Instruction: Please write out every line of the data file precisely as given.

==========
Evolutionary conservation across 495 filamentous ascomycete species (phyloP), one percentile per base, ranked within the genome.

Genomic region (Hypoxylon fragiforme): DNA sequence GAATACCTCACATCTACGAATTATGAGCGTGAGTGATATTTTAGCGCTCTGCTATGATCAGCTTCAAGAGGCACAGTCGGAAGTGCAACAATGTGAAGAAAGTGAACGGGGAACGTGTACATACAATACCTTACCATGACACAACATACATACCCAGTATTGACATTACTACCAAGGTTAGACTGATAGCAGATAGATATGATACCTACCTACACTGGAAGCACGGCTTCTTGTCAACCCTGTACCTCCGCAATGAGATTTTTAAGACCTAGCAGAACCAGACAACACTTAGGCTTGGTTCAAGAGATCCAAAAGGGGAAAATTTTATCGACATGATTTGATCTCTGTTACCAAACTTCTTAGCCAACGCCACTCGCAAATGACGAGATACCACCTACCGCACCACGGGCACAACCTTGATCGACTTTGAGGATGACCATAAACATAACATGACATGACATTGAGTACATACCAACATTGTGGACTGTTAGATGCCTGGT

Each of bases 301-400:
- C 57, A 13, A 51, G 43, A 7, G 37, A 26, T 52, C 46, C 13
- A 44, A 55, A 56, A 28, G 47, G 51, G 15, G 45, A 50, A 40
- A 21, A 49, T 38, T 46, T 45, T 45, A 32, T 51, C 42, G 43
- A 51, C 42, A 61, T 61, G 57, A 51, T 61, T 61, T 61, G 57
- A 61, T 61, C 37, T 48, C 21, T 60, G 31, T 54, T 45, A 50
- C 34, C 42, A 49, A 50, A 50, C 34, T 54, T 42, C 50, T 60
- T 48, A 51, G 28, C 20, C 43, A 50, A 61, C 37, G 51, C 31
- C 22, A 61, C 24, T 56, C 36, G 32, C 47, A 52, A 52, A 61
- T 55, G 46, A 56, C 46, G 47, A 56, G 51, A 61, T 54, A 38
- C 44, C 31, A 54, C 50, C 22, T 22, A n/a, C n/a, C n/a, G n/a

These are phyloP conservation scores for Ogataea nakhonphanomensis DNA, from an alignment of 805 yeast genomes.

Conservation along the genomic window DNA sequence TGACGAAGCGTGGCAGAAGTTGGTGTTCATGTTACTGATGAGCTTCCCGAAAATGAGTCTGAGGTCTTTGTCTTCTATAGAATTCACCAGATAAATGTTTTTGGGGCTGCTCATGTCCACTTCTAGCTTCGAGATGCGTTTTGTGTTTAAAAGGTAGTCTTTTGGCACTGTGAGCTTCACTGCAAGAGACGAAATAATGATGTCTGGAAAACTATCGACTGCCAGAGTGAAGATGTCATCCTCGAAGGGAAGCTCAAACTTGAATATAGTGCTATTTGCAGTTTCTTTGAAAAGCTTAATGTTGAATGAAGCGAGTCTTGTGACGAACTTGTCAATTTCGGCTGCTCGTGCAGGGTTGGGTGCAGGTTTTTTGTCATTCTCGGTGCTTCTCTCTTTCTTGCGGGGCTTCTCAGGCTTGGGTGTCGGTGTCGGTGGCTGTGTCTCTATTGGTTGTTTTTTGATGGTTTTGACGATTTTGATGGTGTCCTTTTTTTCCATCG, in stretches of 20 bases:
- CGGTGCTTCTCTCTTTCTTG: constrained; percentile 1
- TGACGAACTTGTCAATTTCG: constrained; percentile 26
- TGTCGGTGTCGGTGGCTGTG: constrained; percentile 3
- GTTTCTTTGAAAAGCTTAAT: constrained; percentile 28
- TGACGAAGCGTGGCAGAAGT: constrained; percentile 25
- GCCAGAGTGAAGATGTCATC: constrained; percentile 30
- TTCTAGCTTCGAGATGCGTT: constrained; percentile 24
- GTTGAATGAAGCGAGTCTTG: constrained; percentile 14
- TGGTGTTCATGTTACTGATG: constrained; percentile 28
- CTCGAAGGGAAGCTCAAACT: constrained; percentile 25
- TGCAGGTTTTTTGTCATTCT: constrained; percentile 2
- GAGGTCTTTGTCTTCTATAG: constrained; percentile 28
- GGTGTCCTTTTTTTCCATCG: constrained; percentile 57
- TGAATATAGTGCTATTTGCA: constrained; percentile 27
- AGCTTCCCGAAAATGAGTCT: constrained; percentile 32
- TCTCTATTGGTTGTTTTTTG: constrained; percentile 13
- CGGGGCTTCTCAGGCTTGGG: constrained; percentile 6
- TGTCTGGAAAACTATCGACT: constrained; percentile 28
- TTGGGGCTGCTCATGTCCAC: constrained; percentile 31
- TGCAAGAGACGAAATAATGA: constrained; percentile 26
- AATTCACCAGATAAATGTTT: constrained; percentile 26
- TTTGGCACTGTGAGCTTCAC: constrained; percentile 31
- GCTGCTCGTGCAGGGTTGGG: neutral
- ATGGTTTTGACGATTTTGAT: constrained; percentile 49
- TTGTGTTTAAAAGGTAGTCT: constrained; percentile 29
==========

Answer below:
Evolutionary conservation across 495 filamentous ascomycete species (phyloP), one percentile per base, ranked within the genome.

Genomic region (Hypoxylon fragiforme): DNA sequence GAATACCTCACATCTACGAATTATGAGCGTGAGTGATATTTTAGCGCTCTGCTATGATCAGCTTCAAGAGGCACAGTCGGAAGTGCAACAATGTGAAGAAAGTGAACGGGGAACGTGTACATACAATACCTTACCATGACACAACATACATACCCAGTATTGACATTACTACCAAGGTTAGACTGATAGCAGATAGATATGATACCTACCTACACTGGAAGCACGGCTTCTTGTCAACCCTGTACCTCCGCAATGAGATTTTTAAGACCTAGCAGAACCAGACAACACTTAGGCTTGGTTCAAGAGATCCAAAAGGGGAAAATTTTATCGACATGATTTGATCTCTGTTACCAAACTTCTTAGCCAACGCCACTCGCAAATGACGAGATACCACCTACCGCACCACGGGCACAACCTTGATCGACTTTGAGGATGACCATAAACATAACATGACATGACATTGAGTACATACCAACATTGTGGACTGTTAGATGCCTGGT

Each of bases 301-400:
- C 57, A 13, A 51, G 43, A 7, G 37, A 26, T 52, C 46, C 13
- A 44, A 55, A 56, A 28, G 47, G 51, G 15, G 45, A 50, A 40
- A 21, A 49, T 38, T 46, T 45, T 45, A 32, T 51, C 42, G 43
- A 51, C 42, A 61, T 61, G 57, A 51, T 61, T 61, T 61, G 57
- A 61, T 61, C 37, T 48, C 21, T 60, G 31, T 54, T 45, A 50
- C 34, C 42, A 49, A 50, A 50, C 34, T 54, T 42, C 50, T 60
- T 48, A 51, G 28, C 20, C 43, A 50, A 61, C 37, G 51, C 31
- C 22, A 61, C 24, T 56, C 36, G 32, C 47, A 52, A 52, A 61
- T 55, G 46, A 56, C 46, G 47, A 56, G 51, A 61, T 54, A 38
- C 44, C 31, A 54, C 50, C 22, T 22, A n/a, C n/a, C n/a, G n/a

These are phyloP conservation scores for Ogataea nakhonphanomensis DNA, from an alignment of 805 yeast genomes.

Conservation along the genomic window DNA sequence TGACGAAGCGTGGCAGAAGTTGGTGTTCATGTTACTGATGAGCTTCCCGAAAATGAGTCTGAGGTCTTTGTCTTCTATAGAATTCACCAGATAAATGTTTTTGGGGCTGCTCATGTCCACTTCTAGCTTCGAGATGCGTTTTGTGTTTAAAAGGTAGTCTTTTGGCACTGTGAGCTTCACTGCAAGAGACGAAATAATGATGTCTGGAAAACTATCGACTGCCAGAGTGAAGATGTCATCCTCGAAGGGAAGCTCAAACTTGAATATAGTGCTATTTGCAGTTTCTTTGAAAAGCTTAATGTTGAATGAAGCGAGTCTTGTGACGAACTTGTCAATTTCGGCTGCTCGTGCAGGGTTGGGTGCAGGTTTTTTGTCATTCTCGGTGCTTCTCTCTTTCTTGCGGGGCTTCTCAGGCTTGGGTGTCGGTGTCGGTGGCTGTGTCTCTATTGGTTGTTTTTTGATGGTTTTGACGATTTTGATGGTGTCCTTTTTTTCCATCG, in stretches of 20 bases:
- CGGTGCTTCTCTCTTTCTTG: constrained; percentile 1
- TGACGAACTTGTCAATTTCG: constrained; percentile 26
- TGTCGGTGTCGGTGGCTGTG: constrained; percentile 3
- GTTTCTTTGAAAAGCTTAAT: constrained; percentile 28
- TGACGAAGCGTGGCAGAAGT: constrained; percentile 25
- GCCAGAGTGAAGATGTCATC: constrained; percentile 30
- TTCTAGCTTCGAGATGCGTT: constrained; percentile 24
- GTTGAATGAAGCGAGTCTTG: constrained; percentile 14
- TGGTGTTCATGTTACTGATG: constrained; percentile 28
- CTCGAAGGGAAGCTCAAACT: constrained; percentile 25
- TGCAGGTTTTTTGTCATTCT: constrained; percentile 2
- GAGGTCTTTGTCTTCTATAG: constrained; percentile 28
- GGTGTCCTTTTTTTCCATCG: constrained; percentile 57
- TGAATATAGTGCTATTTGCA: constrained; percentile 27
- AGCTTCCCGAAAATGAGTCT: constrained; percentile 32
- TCTCTATTGGTTGTTTTTTG: constrained; percentile 13
- CGGGGCTTCTCAGGCTTGGG: constrained; percentile 6
- TGTCTGGAAAACTATCGACT: constrained; percentile 28
- TTGGGGCTGCTCATGTCCAC: constrained; percentile 31
- TGCAAGAGACGAAATAATGA: constrained; percentile 26
- AATTCACCAGATAAATGTTT: constrained; percentile 26
- TTTGGCACTGTGAGCTTCAC: constrained; percentile 31
- GCTGCTCGTGCAGGGTTGGG: neutral
- ATGGTTTTGACGATTTTGAT: constrained; percentile 49
- TTGTGTTTAAAAGGTAGTCT: constrained; percentile 29